Local elections blow to government
Portuguese voters have handed the coalition government a heavy defeat in local elections, apparently reflecting widespread public opposition to austerity measures and workplace reforms following the country's 78 billion-euro (£65bn) bail-out.
With just over 60% of votes counted, the centre-right Social Democratic Party, the coalition's senior partner, had 22% of the national tally of votes compared with 38% for the centre-left Socialist Party, the main opposition in parliament. The Socialists are demanding less austerity and more investment in economic growth. Complete results from the votes are expected today.
Around 9.5 million voters are electing representatives on 308 local authorities and more than 3,000 parish councils.
Though votes in the local races have no direct bearing on the make-up of the national government, the ballot was seen as reflecting the public mood amid a jobless rate of 16.5%. A third straight year of recession is expected for 2013, after a 3.2% contraction last year that was the country's worst economic performance in almost 40 years.
The government's defeat could add to its difficulties enacting the 2011 bail-out agreement, which demands pay and pension cuts, tax rises and reductions in public services. That may help prolong efforts by the 17 countries that share the euro currency to end their three-year-old debt crisis.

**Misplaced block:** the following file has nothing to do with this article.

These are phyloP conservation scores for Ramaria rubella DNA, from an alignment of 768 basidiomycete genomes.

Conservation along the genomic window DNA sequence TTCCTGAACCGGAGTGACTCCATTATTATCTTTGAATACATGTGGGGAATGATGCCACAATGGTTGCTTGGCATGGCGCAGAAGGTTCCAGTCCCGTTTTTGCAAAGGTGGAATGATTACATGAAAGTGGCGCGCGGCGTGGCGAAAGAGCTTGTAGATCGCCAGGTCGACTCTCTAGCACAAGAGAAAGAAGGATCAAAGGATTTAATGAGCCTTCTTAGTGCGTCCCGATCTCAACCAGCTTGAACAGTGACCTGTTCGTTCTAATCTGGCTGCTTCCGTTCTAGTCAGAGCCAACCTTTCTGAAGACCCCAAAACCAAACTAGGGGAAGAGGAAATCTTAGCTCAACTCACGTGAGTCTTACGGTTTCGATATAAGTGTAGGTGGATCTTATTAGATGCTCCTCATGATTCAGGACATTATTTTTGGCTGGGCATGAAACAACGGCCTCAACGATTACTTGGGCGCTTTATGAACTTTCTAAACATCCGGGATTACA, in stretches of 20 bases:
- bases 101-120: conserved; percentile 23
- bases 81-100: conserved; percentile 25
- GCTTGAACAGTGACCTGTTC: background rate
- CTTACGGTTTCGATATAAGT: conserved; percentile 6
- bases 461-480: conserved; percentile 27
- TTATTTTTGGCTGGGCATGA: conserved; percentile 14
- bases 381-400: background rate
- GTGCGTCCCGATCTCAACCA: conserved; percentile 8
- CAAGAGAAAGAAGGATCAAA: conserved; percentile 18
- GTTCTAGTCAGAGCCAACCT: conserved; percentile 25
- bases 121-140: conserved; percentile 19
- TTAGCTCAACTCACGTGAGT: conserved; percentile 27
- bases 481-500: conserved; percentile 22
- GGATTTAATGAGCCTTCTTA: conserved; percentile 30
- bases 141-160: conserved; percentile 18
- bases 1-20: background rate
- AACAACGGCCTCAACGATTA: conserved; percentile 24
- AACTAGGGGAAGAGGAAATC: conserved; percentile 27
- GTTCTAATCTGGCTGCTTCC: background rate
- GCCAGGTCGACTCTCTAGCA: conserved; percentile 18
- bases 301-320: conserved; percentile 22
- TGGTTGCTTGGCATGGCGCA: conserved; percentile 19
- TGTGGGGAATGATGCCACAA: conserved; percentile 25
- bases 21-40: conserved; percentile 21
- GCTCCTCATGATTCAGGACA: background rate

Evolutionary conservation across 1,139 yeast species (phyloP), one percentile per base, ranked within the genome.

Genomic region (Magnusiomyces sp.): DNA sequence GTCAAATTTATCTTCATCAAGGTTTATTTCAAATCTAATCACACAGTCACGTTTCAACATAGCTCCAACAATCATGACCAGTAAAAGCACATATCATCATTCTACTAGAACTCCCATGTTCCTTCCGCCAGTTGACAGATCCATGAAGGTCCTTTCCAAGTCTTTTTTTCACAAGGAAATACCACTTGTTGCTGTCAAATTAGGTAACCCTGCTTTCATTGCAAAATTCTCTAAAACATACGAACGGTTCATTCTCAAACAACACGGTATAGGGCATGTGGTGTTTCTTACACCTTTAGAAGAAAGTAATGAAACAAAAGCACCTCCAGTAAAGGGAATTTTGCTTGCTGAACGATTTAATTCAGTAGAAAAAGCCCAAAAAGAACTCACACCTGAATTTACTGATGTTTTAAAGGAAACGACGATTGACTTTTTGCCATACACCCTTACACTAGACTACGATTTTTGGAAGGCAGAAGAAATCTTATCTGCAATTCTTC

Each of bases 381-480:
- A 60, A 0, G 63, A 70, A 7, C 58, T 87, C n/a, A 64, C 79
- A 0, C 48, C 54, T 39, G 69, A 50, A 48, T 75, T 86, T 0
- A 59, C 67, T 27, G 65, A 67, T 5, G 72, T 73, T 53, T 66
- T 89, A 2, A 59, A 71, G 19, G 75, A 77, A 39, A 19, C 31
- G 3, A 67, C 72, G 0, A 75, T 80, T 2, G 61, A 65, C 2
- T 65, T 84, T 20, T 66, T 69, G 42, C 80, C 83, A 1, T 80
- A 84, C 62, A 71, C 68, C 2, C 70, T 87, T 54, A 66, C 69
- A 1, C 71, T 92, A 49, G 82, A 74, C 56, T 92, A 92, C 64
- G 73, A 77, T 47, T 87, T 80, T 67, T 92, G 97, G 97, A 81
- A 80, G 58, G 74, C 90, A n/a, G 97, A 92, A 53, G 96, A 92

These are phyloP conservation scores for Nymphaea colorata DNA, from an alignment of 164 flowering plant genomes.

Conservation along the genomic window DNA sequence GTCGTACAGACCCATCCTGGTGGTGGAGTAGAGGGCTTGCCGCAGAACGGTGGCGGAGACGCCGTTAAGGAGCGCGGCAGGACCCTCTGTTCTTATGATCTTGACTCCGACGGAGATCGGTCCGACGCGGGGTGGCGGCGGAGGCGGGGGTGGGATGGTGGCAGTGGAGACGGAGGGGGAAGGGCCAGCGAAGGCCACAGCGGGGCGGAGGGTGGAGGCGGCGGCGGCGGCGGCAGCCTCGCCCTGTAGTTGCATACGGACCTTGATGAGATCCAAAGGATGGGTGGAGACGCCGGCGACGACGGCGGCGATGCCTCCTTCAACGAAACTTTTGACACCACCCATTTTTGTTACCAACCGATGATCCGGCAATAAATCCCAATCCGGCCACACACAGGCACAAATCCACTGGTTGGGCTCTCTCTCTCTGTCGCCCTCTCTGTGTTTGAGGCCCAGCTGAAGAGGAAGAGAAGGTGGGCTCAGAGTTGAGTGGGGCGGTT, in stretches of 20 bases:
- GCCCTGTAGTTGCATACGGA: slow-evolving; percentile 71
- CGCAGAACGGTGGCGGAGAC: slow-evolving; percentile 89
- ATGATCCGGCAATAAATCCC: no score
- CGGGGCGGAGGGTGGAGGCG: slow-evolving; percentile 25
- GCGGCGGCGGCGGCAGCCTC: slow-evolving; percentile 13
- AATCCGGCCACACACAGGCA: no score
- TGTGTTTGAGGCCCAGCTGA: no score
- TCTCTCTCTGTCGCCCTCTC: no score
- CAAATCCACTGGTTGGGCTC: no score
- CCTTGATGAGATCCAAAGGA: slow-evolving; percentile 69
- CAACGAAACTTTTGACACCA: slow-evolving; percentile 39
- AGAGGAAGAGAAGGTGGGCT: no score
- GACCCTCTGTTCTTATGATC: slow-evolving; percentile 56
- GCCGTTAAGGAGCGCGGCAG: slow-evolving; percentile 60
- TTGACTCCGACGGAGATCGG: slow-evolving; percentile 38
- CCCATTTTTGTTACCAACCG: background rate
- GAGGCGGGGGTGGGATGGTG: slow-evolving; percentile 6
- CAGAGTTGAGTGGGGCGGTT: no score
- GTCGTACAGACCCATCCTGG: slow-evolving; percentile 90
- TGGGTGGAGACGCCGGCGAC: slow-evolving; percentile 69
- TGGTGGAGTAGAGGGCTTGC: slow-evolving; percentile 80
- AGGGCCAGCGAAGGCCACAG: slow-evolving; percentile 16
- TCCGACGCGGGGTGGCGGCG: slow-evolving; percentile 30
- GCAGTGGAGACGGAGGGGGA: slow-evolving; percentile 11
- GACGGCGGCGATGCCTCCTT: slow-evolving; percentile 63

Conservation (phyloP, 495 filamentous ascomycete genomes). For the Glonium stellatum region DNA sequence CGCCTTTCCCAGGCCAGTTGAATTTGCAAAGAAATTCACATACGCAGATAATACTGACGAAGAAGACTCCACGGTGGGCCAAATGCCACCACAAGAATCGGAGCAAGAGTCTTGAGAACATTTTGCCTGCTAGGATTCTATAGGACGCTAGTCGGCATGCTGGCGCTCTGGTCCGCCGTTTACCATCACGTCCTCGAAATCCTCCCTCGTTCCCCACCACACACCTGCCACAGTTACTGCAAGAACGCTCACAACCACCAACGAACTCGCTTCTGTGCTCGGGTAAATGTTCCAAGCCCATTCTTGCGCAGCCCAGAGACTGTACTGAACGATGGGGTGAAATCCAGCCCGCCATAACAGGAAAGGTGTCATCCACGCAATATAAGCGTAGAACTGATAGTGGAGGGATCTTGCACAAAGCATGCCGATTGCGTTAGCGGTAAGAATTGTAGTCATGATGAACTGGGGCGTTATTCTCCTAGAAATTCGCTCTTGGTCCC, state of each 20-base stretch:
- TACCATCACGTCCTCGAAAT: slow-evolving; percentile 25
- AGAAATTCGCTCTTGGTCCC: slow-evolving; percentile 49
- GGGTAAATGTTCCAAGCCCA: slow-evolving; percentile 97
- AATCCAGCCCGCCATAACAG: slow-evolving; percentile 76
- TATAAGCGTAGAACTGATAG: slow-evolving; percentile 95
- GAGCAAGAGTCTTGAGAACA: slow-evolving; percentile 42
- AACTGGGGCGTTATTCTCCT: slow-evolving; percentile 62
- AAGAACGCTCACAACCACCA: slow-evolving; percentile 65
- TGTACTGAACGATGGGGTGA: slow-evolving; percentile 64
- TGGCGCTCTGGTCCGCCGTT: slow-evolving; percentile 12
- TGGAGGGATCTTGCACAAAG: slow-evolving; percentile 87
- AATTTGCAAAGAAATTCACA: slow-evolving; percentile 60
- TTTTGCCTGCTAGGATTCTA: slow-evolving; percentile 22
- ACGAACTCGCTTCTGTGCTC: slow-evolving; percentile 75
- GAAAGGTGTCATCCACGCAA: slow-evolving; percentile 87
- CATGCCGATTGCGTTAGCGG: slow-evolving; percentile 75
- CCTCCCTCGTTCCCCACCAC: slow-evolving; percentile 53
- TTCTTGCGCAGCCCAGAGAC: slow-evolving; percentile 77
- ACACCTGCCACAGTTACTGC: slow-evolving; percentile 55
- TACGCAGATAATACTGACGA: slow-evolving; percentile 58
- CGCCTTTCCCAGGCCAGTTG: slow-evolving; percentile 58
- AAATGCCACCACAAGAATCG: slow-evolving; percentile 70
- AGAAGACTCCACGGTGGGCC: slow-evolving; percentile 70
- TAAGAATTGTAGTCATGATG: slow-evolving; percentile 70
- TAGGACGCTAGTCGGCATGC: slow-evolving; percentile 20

But Antonio Barroso, a London-based analyst with Teneo Intelligence political and business risk firm, said he did not expect the election to "crucially affect" the government's room for manoeuvre.
"It could have been much worse" for the Social Democrats, he said, and "the Socialist Party could have done much better" given the widespread hardship.
The Social Democrats govern with the smaller Popular Party.
The absence of a broad political consensus on how to restore the country's fiscal health has hurt Portugal on international financial markets. In a sign that investors are jittery, creditors have recently driven higher the interest rate Portugal pays on its loans.
Fears also have grown that Portugal, which is supposed to resume borrowing money on the open market in the middle of next year after correcting its public finances, may need a second bail-out.
Despite two years of austerity policies, the government has repeatedly missed deficit reduction targets. The three major international ratings agencies still classify Portugal's credit worthiness at junk status.
Prime minister Pedro Passos Coelho made no immediate comment, but he has previously vowed to press ahead with the bail-out programme even if his party performed poorly at the polls.
Socialist spokesman Miguel Laranjeiro said his party "is the big winner on this election night, and the Social Democrats are the big loser".
The government has to lop another 3.6 billion euros (£3bn) off the state budget next year, when the retirement age will increase to 66 from 65. That is likely to bring more strikes and street protests.